Sections

Weather Forecast

Close
Advertisement
Nate Smith and his dad Pat Smith, right, pose for a photo after the 11-year-old
Nate Smith and his dad Pat Smith, right, pose for a photo after the 11-year-old

Family waits to hear if incredible hockey shot is worth $50K

Email Sign up for Breaking News Alerts

sports Brainerd, 56401

Brainerd MN 506 James St. / PO Box 974 56401

FARIBAULT, Minn. (AP) — Eleven-year-old Nate Smith made an incredible shot — putting a puck through a tiny hole 89 feet away. But he and his family may have to wait a few weeks to hear whether he'll collect a $50,000 prize or be whistled for a rules violation instead.

Advertisement
Advertisement

That's because his identical twin brother Nick was supposed to take the shot Thursday during a charity hockey game at Shattuck-St. Mary's School in the southern Minnesota city of Faribault. Nick's name was on the ticket drawn for the chance to fire the puck from center ice at a board in front of the goal with a hole barely larger than the puck.

"But I was outside so Nathan took the shot," Nick said.

The puck fluttered but went straight down the rink.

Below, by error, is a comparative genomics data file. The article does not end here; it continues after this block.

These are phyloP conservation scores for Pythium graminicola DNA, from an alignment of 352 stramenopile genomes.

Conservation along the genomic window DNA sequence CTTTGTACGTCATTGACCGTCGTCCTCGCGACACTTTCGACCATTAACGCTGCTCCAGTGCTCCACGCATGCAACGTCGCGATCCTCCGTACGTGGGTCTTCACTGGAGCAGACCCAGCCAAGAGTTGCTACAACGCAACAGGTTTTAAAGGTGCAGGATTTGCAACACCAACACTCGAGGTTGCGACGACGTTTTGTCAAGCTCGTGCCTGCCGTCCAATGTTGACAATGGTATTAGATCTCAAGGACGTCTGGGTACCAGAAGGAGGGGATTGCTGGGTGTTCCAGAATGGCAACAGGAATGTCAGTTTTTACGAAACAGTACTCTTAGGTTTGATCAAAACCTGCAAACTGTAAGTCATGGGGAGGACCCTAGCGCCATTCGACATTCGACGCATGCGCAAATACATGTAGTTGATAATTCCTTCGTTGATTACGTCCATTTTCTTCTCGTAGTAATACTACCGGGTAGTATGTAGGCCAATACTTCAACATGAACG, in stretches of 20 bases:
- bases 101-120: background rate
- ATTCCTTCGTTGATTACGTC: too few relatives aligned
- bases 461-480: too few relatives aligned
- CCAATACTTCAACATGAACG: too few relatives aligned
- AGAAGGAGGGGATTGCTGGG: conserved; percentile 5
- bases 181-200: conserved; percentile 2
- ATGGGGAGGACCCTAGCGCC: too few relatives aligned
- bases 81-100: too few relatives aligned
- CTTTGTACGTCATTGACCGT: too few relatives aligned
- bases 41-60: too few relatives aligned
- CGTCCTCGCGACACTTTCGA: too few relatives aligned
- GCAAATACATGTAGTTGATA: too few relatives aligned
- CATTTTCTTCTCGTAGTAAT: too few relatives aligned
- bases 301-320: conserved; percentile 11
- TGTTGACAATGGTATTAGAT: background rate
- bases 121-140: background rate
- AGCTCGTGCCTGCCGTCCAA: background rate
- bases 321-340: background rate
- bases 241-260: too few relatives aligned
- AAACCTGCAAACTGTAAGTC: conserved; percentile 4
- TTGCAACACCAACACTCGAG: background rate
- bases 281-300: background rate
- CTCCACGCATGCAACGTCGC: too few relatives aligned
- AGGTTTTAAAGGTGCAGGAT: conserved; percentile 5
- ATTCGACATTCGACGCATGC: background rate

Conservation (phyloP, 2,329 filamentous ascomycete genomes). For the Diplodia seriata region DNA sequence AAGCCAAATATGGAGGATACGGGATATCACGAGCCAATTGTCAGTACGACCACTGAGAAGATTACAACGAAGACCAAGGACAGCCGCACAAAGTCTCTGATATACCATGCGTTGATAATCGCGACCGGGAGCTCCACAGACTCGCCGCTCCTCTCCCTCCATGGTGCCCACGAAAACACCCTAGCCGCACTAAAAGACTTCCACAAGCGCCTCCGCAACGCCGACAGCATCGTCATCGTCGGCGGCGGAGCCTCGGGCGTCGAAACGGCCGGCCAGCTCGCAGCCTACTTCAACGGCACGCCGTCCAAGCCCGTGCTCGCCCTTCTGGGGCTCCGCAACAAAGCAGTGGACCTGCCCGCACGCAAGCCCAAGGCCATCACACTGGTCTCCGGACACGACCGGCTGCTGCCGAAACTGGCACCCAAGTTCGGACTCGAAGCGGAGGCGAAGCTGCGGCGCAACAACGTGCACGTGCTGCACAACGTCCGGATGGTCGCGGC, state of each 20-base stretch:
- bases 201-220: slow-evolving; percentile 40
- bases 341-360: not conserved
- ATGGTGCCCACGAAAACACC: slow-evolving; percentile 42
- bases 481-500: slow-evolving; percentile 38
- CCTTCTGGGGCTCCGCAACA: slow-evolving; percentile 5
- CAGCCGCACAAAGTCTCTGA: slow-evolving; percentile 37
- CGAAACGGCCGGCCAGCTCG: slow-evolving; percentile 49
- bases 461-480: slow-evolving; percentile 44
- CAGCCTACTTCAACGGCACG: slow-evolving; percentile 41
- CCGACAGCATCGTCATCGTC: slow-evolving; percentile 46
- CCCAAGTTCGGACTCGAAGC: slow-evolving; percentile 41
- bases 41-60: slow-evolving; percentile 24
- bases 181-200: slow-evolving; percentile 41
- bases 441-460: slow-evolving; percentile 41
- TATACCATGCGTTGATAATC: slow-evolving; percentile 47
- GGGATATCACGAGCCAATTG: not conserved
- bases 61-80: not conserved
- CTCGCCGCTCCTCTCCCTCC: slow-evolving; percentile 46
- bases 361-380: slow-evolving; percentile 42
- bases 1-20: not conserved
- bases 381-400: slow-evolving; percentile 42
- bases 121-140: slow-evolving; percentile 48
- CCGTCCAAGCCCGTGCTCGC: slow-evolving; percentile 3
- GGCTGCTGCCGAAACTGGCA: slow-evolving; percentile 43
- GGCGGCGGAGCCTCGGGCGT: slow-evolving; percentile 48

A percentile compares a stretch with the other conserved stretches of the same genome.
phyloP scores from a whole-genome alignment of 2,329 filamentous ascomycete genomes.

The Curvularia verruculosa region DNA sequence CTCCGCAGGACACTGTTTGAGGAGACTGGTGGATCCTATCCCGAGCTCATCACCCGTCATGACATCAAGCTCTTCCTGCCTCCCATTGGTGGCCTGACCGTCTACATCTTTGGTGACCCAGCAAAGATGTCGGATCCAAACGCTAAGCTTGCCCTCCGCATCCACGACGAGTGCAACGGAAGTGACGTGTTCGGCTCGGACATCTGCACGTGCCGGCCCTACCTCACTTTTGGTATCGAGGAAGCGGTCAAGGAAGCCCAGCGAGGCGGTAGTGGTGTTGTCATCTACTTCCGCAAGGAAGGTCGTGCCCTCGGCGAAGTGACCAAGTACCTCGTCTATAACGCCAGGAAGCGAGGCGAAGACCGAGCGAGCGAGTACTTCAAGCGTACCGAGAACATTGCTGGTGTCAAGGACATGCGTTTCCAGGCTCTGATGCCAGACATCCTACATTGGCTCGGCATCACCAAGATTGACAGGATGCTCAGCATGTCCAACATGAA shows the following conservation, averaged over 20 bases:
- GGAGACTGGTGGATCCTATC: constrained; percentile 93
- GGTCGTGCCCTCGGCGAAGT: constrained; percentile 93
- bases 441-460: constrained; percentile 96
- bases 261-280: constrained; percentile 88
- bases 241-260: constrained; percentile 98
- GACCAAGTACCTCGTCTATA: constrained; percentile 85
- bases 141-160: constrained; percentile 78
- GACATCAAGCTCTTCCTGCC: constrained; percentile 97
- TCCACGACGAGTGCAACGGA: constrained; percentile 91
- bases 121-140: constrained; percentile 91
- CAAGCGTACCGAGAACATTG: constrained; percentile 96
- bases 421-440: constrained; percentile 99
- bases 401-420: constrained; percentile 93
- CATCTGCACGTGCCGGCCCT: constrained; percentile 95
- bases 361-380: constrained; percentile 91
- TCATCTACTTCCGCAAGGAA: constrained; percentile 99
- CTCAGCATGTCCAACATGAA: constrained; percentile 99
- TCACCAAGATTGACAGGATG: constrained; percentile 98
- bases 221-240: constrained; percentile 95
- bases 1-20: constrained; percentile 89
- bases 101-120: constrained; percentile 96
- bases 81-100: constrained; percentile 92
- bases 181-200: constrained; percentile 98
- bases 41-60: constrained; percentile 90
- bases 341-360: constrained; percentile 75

"I just lined up and, yeah, made it," Nate said. "I was pretty stunned."

"Everybody was high-fiving each other and the crowd was just going crazy," said their father, Pat Smith.

Several NHL players present were pretty impressed, too.

"I probably couldn't have done it," New York Islander Kyle Okposo said.

But Pat Smith decided honesty was the best policy. He told organizers the next day that Nate, not Nick, made the shot.

"We wanted to set a good example for the kids," he said.

The promotions company that insured the raffle was Odds On Promotions of Reno, Nev. Carlson Concha, general manager of its parent company, said Tuesday it usually takes him about three weeks to process a claim, and he can't decide until he's finished. He said he had not been in touch with the raffle organizers.

"The only thing I know right now is what I read on the news. I haven't talked to the parents or kids or anybody so I'm on Day One," Concha said.

If the Smith brothers get the money, they say most of it will go toward college while some will go to their school and hockey association.

At the least, the Owatonna family got a consolation prize. They're in New York this week, making the rounds on the network morning news shows.

Copyright 2011 The Associated Press.

Advertisement
Advertisement
Advertisement